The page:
Yet, entertaining as all this political drama may seem, the theater itself is indeed burning. For the fiscal position of the federal government is in fact much worse today than is commonly realized. As anyone can see who reads the most recent long-term budget outlook—published last month by the Congressional Budget Office, and almost entirely ignored by the media—the question is not if the United States will default but when and on which of its rapidly spiraling liabilities."Long-term economics is boring!" whines the media. "Call us when we hit the iceberg."
True, the federal deficit has fallen to about 4% of GDP this year from its 10% peak in 2009. The bad news is that, even as discretionary expenditure has been slashed, spending on entitlements has continued to rise—and will rise inexorably in the coming years, driving the deficit back up above 6% by 2038.President Says Stuff like to point out that discretionary spending is hitting new lows - which is true - but this is only because mandatory spending is crowding out the federal budget and we're still running huge deficits. Should we reform entitlements to preserve some spending on schools and aircraft carriers? Heavens, no.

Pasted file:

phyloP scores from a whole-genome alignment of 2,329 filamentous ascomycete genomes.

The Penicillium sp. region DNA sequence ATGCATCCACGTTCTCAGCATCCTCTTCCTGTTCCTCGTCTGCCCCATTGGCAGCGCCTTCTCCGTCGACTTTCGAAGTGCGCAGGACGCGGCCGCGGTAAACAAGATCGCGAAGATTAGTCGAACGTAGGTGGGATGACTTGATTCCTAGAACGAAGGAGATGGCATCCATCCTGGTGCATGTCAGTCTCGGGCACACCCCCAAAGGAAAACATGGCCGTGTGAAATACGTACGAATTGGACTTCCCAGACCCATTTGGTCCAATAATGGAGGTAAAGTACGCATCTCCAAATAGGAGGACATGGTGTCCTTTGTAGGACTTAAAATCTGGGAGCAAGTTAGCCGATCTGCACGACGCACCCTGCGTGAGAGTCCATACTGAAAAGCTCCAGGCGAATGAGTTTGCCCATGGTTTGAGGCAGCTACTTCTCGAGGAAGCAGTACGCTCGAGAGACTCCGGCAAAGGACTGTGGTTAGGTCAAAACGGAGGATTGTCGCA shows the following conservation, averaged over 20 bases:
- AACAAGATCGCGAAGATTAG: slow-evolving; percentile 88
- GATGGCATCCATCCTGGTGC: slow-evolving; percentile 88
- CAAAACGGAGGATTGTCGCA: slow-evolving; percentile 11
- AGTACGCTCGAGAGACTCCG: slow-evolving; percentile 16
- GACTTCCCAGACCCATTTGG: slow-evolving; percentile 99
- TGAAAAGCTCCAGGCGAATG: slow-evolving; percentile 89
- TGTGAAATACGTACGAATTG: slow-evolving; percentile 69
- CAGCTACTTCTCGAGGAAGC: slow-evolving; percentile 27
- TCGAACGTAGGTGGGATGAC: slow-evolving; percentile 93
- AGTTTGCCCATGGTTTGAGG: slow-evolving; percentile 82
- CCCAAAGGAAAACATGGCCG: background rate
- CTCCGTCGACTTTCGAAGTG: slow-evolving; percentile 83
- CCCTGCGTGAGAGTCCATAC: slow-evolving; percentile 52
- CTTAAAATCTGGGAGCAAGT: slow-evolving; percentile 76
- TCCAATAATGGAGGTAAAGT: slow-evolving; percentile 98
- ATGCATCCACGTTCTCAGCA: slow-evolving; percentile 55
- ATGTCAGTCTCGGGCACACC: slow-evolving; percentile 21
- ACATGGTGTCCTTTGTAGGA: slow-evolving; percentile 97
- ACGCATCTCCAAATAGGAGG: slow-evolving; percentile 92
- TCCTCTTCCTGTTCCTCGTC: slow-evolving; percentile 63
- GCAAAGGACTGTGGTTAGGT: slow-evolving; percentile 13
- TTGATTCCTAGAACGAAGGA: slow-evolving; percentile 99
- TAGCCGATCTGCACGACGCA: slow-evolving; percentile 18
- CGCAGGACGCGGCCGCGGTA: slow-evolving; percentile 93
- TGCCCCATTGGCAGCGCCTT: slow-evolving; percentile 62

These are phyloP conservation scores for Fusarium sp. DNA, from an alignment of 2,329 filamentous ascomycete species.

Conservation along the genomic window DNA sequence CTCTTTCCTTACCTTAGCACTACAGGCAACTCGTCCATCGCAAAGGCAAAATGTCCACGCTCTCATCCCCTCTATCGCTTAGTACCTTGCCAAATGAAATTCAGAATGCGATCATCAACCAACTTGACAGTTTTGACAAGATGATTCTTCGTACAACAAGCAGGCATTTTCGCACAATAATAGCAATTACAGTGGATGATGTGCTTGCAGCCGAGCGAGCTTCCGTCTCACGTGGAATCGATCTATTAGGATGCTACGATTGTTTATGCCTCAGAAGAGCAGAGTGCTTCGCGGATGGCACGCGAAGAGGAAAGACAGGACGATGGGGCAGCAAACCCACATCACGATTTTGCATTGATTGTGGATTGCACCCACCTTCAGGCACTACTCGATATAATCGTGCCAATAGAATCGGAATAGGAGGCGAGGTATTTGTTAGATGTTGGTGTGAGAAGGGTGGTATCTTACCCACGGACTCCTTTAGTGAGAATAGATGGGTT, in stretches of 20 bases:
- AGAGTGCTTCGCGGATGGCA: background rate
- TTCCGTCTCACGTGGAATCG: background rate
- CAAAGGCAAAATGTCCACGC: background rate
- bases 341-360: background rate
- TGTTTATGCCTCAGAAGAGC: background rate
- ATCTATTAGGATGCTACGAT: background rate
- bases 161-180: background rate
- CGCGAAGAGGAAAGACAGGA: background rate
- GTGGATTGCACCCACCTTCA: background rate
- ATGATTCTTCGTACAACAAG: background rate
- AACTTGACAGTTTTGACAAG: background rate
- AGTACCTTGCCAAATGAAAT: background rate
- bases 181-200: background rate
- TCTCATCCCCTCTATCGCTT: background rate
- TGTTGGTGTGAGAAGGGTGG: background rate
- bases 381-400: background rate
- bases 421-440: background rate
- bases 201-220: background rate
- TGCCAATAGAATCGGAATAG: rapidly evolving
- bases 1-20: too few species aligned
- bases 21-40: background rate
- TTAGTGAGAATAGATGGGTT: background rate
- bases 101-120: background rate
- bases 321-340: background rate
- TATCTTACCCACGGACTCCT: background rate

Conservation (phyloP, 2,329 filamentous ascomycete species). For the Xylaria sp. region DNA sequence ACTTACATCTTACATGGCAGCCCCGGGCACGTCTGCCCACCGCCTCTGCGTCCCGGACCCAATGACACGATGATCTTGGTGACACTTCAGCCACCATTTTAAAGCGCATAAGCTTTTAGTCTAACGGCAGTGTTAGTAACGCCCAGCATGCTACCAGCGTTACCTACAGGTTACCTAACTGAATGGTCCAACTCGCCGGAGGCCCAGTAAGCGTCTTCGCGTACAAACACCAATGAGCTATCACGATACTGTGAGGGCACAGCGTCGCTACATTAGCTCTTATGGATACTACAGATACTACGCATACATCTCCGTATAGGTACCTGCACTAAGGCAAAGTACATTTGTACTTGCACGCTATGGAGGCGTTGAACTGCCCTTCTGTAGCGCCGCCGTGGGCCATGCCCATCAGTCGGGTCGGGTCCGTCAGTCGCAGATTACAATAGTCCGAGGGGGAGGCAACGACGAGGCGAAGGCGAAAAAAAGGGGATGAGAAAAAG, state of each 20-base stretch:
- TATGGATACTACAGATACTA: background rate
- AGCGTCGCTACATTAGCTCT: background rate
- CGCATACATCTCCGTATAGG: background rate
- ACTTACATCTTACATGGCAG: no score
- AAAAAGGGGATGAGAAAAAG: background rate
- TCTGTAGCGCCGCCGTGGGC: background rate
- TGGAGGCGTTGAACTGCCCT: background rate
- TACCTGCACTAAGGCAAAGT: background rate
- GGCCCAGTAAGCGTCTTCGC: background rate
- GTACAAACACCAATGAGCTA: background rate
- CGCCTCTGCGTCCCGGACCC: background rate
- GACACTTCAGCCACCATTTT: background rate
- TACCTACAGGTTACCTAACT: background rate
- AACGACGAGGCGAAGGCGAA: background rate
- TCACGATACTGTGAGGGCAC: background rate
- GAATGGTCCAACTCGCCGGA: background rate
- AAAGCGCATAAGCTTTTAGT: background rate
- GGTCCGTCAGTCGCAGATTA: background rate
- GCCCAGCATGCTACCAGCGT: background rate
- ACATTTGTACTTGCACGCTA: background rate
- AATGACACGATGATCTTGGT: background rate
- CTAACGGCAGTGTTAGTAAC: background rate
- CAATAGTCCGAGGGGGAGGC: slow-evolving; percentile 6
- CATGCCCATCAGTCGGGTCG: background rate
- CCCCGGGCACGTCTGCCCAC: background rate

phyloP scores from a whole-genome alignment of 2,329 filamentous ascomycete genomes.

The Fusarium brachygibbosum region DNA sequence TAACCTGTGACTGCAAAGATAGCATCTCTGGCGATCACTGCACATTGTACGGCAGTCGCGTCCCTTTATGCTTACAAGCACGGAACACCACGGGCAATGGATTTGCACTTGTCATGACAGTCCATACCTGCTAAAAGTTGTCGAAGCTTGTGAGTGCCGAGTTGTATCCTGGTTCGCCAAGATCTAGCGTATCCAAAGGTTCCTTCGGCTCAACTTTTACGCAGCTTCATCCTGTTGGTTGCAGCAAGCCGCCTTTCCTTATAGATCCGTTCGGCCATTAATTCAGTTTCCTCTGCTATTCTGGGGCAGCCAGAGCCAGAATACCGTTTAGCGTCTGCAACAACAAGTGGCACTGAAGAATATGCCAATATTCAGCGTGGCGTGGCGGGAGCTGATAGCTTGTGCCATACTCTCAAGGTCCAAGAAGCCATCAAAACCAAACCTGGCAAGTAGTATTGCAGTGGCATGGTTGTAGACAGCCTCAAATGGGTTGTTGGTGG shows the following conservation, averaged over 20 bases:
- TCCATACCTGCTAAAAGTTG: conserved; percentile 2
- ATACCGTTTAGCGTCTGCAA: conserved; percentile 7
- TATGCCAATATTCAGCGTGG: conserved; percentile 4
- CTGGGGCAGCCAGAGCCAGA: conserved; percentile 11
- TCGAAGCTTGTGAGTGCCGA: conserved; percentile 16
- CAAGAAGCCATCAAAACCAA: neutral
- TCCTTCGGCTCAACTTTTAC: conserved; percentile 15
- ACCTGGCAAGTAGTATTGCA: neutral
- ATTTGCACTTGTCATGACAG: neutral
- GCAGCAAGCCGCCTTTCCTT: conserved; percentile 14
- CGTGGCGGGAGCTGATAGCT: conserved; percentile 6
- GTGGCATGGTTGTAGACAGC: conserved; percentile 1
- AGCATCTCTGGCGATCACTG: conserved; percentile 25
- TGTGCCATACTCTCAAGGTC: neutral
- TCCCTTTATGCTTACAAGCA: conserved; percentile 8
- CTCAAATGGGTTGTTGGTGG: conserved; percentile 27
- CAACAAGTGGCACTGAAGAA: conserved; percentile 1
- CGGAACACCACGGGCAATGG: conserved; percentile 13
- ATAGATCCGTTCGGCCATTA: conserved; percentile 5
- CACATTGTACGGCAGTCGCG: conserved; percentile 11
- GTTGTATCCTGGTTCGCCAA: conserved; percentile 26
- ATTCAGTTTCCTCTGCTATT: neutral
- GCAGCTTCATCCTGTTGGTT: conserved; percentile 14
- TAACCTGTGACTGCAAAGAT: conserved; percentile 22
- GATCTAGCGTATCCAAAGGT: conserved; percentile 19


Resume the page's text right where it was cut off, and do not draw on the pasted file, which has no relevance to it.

A very striking feature of the latest CBO report is how much worse it is than last year's. A year ago, the CBO's extended baseline series for the federal debt in public hands projected a figure of 52% of GDP by 2038. That figure has very nearly doubled to 100%. A year ago the debt was supposed to glide down to zero by the 2070s. This year's long-run projection for 2076 is above 200%. In this devastating reassessment, a crucial role is played here by the more realistic growth assumptions used this year.Don't worry: thanks to the partial government shutdown, President Says Stuff has recharged his blame-shifting game. Down, down, down we go.